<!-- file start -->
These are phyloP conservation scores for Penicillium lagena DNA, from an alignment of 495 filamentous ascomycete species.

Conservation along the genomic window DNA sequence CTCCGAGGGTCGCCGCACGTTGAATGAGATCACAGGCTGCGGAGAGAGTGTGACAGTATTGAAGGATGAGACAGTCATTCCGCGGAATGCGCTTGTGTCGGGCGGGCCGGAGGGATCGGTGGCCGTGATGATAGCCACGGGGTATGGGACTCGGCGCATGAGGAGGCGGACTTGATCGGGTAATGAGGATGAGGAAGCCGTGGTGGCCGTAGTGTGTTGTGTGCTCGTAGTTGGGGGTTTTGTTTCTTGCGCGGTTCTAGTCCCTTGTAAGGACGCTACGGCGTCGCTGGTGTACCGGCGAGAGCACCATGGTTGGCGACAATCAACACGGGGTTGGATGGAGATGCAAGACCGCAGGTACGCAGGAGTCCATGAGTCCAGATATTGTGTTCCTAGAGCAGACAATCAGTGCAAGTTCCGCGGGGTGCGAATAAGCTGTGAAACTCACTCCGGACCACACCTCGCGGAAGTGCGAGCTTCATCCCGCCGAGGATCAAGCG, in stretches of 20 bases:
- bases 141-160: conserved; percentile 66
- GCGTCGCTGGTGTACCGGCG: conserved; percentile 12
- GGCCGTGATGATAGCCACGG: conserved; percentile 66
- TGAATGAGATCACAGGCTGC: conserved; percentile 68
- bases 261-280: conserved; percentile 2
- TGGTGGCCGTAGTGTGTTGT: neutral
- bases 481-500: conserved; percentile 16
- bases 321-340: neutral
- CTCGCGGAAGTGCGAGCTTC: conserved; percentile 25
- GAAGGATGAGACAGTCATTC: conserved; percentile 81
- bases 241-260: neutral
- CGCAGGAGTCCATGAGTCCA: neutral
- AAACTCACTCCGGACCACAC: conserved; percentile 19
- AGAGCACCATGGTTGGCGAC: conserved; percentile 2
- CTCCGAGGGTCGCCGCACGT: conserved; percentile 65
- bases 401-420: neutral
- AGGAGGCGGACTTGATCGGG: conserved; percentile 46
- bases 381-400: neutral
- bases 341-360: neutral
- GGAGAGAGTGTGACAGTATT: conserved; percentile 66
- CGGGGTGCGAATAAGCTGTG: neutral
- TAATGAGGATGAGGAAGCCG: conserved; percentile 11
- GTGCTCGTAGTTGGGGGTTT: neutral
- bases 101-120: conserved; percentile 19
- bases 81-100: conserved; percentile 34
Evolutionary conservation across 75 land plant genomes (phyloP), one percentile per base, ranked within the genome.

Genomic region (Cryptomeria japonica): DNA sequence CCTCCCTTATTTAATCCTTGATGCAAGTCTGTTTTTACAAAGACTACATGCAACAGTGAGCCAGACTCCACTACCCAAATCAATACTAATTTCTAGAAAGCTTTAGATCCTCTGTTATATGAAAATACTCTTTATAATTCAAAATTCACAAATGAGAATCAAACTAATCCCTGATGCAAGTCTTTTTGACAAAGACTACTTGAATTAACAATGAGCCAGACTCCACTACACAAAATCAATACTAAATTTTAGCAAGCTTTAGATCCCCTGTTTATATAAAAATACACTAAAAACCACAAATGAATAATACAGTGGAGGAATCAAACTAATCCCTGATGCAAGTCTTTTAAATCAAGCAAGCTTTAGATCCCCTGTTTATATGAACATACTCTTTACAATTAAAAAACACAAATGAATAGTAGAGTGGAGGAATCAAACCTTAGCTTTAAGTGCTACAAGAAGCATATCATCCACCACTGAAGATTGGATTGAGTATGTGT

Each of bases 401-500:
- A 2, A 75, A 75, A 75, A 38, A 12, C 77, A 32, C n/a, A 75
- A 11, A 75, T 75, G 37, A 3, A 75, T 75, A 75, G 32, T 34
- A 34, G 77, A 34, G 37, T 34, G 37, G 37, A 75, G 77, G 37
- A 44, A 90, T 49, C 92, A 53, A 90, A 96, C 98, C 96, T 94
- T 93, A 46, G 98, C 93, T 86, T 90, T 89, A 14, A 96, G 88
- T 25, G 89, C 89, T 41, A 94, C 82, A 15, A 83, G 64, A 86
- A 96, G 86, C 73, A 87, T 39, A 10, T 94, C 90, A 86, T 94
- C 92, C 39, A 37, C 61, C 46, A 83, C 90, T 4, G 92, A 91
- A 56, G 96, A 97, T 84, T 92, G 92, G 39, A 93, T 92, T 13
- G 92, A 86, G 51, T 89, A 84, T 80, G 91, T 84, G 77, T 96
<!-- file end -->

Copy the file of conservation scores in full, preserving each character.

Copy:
These are phyloP conservation scores for Penicillium lagena DNA, from an alignment of 495 filamentous ascomycete species.

Conservation along the genomic window DNA sequence CTCCGAGGGTCGCCGCACGTTGAATGAGATCACAGGCTGCGGAGAGAGTGTGACAGTATTGAAGGATGAGACAGTCATTCCGCGGAATGCGCTTGTGTCGGGCGGGCCGGAGGGATCGGTGGCCGTGATGATAGCCACGGGGTATGGGACTCGGCGCATGAGGAGGCGGACTTGATCGGGTAATGAGGATGAGGAAGCCGTGGTGGCCGTAGTGTGTTGTGTGCTCGTAGTTGGGGGTTTTGTTTCTTGCGCGGTTCTAGTCCCTTGTAAGGACGCTACGGCGTCGCTGGTGTACCGGCGAGAGCACCATGGTTGGCGACAATCAACACGGGGTTGGATGGAGATGCAAGACCGCAGGTACGCAGGAGTCCATGAGTCCAGATATTGTGTTCCTAGAGCAGACAATCAGTGCAAGTTCCGCGGGGTGCGAATAAGCTGTGAAACTCACTCCGGACCACACCTCGCGGAAGTGCGAGCTTCATCCCGCCGAGGATCAAGCG, in stretches of 20 bases:
- bases 141-160: conserved; percentile 66
- GCGTCGCTGGTGTACCGGCG: conserved; percentile 12
- GGCCGTGATGATAGCCACGG: conserved; percentile 66
- TGAATGAGATCACAGGCTGC: conserved; percentile 68
- bases 261-280: conserved; percentile 2
- TGGTGGCCGTAGTGTGTTGT: neutral
- bases 481-500: conserved; percentile 16
- bases 321-340: neutral
- CTCGCGGAAGTGCGAGCTTC: conserved; percentile 25
- GAAGGATGAGACAGTCATTC: conserved; percentile 81
- bases 241-260: neutral
- CGCAGGAGTCCATGAGTCCA: neutral
- AAACTCACTCCGGACCACAC: conserved; percentile 19
- AGAGCACCATGGTTGGCGAC: conserved; percentile 2
- CTCCGAGGGTCGCCGCACGT: conserved; percentile 65
- bases 401-420: neutral
- AGGAGGCGGACTTGATCGGG: conserved; percentile 46
- bases 381-400: neutral
- bases 341-360: neutral
- GGAGAGAGTGTGACAGTATT: conserved; percentile 66
- CGGGGTGCGAATAAGCTGTG: neutral
- TAATGAGGATGAGGAAGCCG: conserved; percentile 11
- GTGCTCGTAGTTGGGGGTTT: neutral
- bases 101-120: conserved; percentile 19
- bases 81-100: conserved; percentile 34
Evolutionary conservation across 75 land plant genomes (phyloP), one percentile per base, ranked within the genome.

Genomic region (Cryptomeria japonica): DNA sequence CCTCCCTTATTTAATCCTTGATGCAAGTCTGTTTTTACAAAGACTACATGCAACAGTGAGCCAGACTCCACTACCCAAATCAATACTAATTTCTAGAAAGCTTTAGATCCTCTGTTATATGAAAATACTCTTTATAATTCAAAATTCACAAATGAGAATCAAACTAATCCCTGATGCAAGTCTTTTTGACAAAGACTACTTGAATTAACAATGAGCCAGACTCCACTACACAAAATCAATACTAAATTTTAGCAAGCTTTAGATCCCCTGTTTATATAAAAATACACTAAAAACCACAAATGAATAATACAGTGGAGGAATCAAACTAATCCCTGATGCAAGTCTTTTAAATCAAGCAAGCTTTAGATCCCCTGTTTATATGAACATACTCTTTACAATTAAAAAACACAAATGAATAGTAGAGTGGAGGAATCAAACCTTAGCTTTAAGTGCTACAAGAAGCATATCATCCACCACTGAAGATTGGATTGAGTATGTGT

Each of bases 401-500:
- A 2, A 75, A 75, A 75, A 38, A 12, C 77, A 32, C n/a, A 75
- A 11, A 75, T 75, G 37, A 3, A 75, T 75, A 75, G 32, T 34
- A 34, G 77, A 34, G 37, T 34, G 37, G 37, A 75, G 77, G 37
- A 44, A 90, T 49, C 92, A 53, A 90, A 96, C 98, C 96, T 94
- T 93, A 46, G 98, C 93, T 86, T 90, T 89, A 14, A 96, G 88
- T 25, G 89, C 89, T 41, A 94, C 82, A 15, A 83, G 64, A 86
- A 96, G 86, C 73, A 87, T 39, A 10, T 94, C 90, A 86, T 94
- C 92, C 39, A 37, C 61, C 46, A 83, C 90, T 4, G 92, A 91
- A 56, G 96, A 97, T 84, T 92, G 92, G 39, A 93, T 92, T 13
- G 92, A 86, G 51, T 89, A 84, T 80, G 91, T 84, G 77, T 96